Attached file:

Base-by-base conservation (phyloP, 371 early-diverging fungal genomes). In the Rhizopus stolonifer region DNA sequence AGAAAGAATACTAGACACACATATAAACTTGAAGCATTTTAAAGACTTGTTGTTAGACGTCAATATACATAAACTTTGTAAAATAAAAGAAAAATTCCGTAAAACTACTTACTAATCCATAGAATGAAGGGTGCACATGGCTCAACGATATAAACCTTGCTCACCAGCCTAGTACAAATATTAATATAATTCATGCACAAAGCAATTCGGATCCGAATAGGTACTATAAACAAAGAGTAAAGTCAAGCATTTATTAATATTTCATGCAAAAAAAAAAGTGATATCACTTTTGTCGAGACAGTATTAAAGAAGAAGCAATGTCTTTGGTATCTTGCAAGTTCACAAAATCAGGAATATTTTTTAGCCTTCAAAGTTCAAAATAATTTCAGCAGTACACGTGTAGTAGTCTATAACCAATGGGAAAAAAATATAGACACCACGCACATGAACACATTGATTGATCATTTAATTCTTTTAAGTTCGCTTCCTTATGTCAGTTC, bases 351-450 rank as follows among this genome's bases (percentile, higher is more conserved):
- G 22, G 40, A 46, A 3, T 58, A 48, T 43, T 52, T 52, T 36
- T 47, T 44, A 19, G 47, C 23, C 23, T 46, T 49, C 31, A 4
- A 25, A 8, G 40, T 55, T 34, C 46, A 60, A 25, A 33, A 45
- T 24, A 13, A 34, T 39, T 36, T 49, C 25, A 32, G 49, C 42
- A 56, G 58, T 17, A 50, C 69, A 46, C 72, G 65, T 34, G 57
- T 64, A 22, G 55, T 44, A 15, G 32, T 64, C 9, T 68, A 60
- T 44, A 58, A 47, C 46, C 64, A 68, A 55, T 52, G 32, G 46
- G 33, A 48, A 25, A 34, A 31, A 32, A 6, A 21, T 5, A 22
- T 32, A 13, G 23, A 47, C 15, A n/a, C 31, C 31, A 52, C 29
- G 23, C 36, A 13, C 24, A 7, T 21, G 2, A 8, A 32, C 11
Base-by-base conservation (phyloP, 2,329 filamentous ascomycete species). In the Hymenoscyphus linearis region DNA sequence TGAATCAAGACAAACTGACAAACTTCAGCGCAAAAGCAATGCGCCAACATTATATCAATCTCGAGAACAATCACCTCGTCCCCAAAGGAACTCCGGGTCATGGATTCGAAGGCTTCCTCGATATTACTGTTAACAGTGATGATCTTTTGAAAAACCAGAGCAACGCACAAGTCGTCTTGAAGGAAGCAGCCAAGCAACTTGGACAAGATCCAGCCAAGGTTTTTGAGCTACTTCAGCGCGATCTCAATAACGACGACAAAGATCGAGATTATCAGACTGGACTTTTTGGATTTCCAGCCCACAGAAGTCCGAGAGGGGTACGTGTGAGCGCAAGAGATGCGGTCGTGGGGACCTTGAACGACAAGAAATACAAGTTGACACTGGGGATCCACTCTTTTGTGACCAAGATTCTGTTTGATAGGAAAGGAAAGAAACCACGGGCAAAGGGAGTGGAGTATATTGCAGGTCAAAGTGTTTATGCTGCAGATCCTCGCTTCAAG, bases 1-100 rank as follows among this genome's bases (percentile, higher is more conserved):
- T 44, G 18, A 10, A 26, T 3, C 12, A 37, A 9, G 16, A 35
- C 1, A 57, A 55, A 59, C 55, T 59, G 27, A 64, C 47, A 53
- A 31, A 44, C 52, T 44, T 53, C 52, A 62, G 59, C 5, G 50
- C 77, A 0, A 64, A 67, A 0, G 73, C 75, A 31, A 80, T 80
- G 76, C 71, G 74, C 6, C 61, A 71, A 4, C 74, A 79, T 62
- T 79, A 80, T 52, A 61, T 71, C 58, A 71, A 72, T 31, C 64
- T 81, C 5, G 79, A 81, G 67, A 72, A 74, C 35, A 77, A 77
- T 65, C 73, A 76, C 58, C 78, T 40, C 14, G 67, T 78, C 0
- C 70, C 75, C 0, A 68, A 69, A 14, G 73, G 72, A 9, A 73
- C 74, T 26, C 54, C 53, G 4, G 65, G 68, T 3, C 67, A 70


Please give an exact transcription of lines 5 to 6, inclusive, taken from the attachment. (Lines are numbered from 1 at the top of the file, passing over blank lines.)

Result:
- T 24, A 13, A 34, T 39, T 36, T 49, C 25, A 32, G 49, C 42
- A 56, G 58, T 17, A 50, C 69, A 46, C 72, G 65, T 34, G 57